Estonian Horses
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Estonian horses (also known as Estonian native, Estonian Klepper, or natively Eesti hobune) are a relatively small horse. The Estonian horse has influenced several Baltic horse breeds, including Tori horses. They are strong and are resistant against sickness.

Estonian Horses are descended from the primitive forest horses that lived in Northern Europe more than 5,000 years ago, and are considered the progenitor of other breeds such as the North Swedish Horse and the Dole Gudbrandsdal. They have retained its qualities and looks due to little influence by other horse breeds. However, it is believed that they became mixed with the now extinct Oland Horse, as large numbers of Oland Horses were exported to Estonia at one point. Tests authorised by associations dedicated to the Oland Horse have revealed that these two breeds have a genetically similar background.

They became popular throughout the Baltic countries for their strength and suitability for farm work. Many were sold to Russians as early as the 14th and 15th centuries. They were also imported to Sweden for military use. Development of agriculture resulted in good working horses becoming even more desirable, and many Estonian Horses were crossbred with heavier draft horses to create stronger animals.

The first documents concerning attempts to improve the Estonian Horse are from the founding of the Tori stud in 1856. The breed was then crossbred with lighter working horse and riding horse breeds. The best offspring resulting from these attempts became the foundation of the Tori horse. One of the most successful sires, Vansikasa, was foaled at the stud. He became well known for his exceptional strength, pulling skill and indomitability, and one of his daughters was the founding mare of the Tori Horse. Even the Vyatka horse was influenced by the Estonian Horse.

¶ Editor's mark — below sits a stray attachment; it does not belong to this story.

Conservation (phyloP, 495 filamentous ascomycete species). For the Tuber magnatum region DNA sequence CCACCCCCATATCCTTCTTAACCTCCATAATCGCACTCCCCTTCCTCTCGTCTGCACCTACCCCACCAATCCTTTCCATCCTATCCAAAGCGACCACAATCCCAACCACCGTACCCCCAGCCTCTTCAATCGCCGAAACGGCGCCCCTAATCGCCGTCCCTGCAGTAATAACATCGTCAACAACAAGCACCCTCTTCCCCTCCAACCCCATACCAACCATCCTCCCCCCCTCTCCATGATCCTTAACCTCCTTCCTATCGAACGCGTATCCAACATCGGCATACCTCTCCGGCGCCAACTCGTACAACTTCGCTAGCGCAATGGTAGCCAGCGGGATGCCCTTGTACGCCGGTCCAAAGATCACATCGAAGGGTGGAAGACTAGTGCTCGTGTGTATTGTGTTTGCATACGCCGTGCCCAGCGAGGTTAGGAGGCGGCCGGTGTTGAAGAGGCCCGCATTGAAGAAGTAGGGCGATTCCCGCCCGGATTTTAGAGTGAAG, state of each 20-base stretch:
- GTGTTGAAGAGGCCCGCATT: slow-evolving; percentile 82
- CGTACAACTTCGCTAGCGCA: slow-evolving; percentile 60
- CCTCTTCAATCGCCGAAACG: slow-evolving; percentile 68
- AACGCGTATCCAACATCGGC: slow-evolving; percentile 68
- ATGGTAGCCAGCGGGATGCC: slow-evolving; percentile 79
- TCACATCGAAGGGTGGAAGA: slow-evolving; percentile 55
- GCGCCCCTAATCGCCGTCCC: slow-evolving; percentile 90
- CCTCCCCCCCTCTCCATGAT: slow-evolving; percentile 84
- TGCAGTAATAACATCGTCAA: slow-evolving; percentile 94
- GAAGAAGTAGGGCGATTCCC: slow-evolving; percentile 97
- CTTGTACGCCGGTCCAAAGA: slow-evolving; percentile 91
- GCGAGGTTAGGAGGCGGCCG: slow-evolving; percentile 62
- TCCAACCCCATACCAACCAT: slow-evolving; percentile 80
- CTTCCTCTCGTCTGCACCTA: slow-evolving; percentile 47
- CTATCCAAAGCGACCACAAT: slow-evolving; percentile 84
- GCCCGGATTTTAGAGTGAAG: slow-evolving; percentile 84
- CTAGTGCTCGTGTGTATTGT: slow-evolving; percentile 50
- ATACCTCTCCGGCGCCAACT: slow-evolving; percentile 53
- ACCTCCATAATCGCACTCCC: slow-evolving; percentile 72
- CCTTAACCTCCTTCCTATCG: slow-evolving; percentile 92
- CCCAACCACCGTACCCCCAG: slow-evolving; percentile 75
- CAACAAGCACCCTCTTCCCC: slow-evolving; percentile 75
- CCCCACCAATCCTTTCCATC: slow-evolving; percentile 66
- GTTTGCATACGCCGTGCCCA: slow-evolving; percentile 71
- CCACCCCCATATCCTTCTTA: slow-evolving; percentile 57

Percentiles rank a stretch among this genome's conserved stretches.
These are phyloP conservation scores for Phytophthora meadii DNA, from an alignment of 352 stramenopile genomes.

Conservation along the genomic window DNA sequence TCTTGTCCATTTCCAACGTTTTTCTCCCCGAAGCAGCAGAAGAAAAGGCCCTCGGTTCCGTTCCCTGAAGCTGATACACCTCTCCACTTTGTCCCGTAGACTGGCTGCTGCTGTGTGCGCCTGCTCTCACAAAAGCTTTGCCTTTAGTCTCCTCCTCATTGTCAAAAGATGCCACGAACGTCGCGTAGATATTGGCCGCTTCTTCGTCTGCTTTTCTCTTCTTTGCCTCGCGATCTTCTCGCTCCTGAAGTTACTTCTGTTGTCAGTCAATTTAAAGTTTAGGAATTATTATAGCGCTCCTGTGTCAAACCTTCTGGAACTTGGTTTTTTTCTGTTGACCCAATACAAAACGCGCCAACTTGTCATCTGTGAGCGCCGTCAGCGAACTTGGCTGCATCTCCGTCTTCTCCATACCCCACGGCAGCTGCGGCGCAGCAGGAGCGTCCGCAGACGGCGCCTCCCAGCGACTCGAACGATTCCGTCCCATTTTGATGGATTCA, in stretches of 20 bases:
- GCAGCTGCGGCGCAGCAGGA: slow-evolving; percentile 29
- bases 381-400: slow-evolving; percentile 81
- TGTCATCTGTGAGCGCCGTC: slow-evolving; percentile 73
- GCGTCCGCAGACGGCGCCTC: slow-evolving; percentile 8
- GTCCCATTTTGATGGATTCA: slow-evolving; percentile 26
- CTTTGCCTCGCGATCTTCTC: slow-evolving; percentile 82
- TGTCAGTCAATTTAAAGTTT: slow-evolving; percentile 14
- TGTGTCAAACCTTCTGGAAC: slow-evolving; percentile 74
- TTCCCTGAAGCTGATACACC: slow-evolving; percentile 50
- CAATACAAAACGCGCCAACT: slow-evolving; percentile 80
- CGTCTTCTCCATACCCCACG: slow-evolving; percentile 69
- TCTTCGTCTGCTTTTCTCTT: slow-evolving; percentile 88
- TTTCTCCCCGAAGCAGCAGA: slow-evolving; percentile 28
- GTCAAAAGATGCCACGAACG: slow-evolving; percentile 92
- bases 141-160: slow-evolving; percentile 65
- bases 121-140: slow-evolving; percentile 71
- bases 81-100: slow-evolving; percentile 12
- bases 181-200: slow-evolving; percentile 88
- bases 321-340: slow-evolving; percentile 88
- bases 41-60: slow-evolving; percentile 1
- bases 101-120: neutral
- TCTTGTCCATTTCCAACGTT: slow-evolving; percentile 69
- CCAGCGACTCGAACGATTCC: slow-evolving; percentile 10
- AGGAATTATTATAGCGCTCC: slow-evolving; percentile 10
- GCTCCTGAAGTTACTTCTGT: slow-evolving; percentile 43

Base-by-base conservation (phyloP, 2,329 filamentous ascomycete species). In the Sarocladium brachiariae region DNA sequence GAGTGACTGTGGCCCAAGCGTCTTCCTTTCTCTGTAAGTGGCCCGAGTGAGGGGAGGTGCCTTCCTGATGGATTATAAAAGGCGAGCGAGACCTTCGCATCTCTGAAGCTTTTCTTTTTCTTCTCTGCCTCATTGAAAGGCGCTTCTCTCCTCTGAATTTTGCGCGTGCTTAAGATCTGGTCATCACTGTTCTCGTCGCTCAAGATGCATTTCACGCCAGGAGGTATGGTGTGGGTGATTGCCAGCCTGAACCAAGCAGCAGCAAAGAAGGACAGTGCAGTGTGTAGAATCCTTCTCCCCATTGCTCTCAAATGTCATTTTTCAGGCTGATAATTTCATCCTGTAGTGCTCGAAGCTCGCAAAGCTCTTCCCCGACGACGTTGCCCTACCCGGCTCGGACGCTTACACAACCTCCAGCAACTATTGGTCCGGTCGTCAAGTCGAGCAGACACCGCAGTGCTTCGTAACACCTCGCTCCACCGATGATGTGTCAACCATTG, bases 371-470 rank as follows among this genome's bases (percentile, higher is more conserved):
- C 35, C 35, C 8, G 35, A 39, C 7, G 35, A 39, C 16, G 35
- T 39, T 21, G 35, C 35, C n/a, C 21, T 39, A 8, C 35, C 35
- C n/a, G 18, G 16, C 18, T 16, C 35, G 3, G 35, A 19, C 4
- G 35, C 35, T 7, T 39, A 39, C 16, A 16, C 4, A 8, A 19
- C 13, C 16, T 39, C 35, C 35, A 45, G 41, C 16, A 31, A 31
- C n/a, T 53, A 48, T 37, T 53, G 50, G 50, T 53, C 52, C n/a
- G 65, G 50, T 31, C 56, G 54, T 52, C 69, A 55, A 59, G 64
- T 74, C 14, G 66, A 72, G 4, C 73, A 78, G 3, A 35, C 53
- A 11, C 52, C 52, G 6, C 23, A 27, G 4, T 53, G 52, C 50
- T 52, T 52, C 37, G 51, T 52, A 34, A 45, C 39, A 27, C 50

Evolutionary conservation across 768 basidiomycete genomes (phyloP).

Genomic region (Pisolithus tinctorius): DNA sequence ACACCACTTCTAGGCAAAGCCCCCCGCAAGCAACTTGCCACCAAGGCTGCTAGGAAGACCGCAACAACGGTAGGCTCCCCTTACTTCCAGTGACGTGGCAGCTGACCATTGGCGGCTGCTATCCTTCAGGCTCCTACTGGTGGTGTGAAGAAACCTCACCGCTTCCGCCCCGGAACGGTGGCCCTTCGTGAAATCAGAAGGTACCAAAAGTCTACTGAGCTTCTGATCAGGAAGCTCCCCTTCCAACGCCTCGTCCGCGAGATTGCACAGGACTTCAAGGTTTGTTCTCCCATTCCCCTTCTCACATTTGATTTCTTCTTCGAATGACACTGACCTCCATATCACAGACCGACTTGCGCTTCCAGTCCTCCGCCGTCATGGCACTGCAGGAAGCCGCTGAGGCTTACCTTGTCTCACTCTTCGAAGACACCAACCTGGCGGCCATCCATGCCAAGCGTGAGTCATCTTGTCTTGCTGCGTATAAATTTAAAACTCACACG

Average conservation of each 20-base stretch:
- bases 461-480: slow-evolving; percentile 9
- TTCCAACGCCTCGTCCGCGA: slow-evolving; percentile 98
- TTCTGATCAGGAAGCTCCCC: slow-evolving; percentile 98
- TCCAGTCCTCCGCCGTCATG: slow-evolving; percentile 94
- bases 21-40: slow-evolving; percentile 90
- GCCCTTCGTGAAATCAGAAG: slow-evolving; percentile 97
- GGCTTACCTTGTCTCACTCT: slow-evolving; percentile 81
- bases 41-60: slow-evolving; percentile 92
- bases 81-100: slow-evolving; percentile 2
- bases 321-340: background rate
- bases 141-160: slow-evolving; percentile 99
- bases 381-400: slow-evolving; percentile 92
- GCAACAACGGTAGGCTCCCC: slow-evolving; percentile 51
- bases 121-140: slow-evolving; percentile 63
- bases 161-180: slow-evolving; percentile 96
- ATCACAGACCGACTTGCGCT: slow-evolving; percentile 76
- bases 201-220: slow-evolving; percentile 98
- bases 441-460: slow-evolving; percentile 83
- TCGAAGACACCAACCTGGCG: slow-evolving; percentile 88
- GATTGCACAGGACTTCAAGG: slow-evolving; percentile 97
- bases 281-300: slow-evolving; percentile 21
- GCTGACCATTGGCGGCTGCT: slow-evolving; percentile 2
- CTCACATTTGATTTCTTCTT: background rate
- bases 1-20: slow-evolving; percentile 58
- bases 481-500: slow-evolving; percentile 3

After the First World War a breeding program was created to help preserve the breed whose numbers had fallen quite a lot during the war. "Estonian Native Horse Breeders Society" and an Estonian Horse studbook were founded in 1921. By 1937, only 13 stallions had been used, and the Estonian horse was becoming inbred due to the scarcity of strains. This led to horses reaching maturity later, and slowed down the development of the breed. With the mechanisation of transport and agriculture, horses became obsolete and the breed nearly died out, excluding the islands of Saaremaa and Hiiumaa. With a few animals left on the mainland, the breed was eventually revived with the help of a new breeding program, and the breed's population has now reached circa 1000 animals in Estonia. The breed has recently been crossbred with Finnhorses to enhance its size, but it should be noted that both of these breeds are descended from the Forest Horse.  

In 1992 the association started anew after having been down for the 1980s. In 2000, an association was founded to preserve the breed. In 2005, 25 animals of the breed were imported to Sweden to recreate the genetically closely related, extinct Oland Horse. The new Oland horse is not called that, however, but the "Estonian Bush Pony".

They are rather small, measuring 14.3 hands (59 inches, 150 cm) at the withers. It is strong, yet not heavily built. The most common colourations are black, bay, chestnut, and grey.The breed is a tireless and powerful puller, and is well suited to agricultural work with its easy temperament. This has contributed for the breed's use as a children's riding horse, a major reason for why the breed was able to survive.

Most breeders let their herds live under natural pasture conditions except during wintertime, and the breed lives well on forage alone. This has made the breed healthy and durable with hard feet. Their appearance is not exceptional. The head is small with straight profile and primitive facial features. The breed is willing and easy to handle, inexpensive to keep, and often long-lived. The breed is nowadays used for tourist rides. Finland has a breed association for the Estonian Horse.

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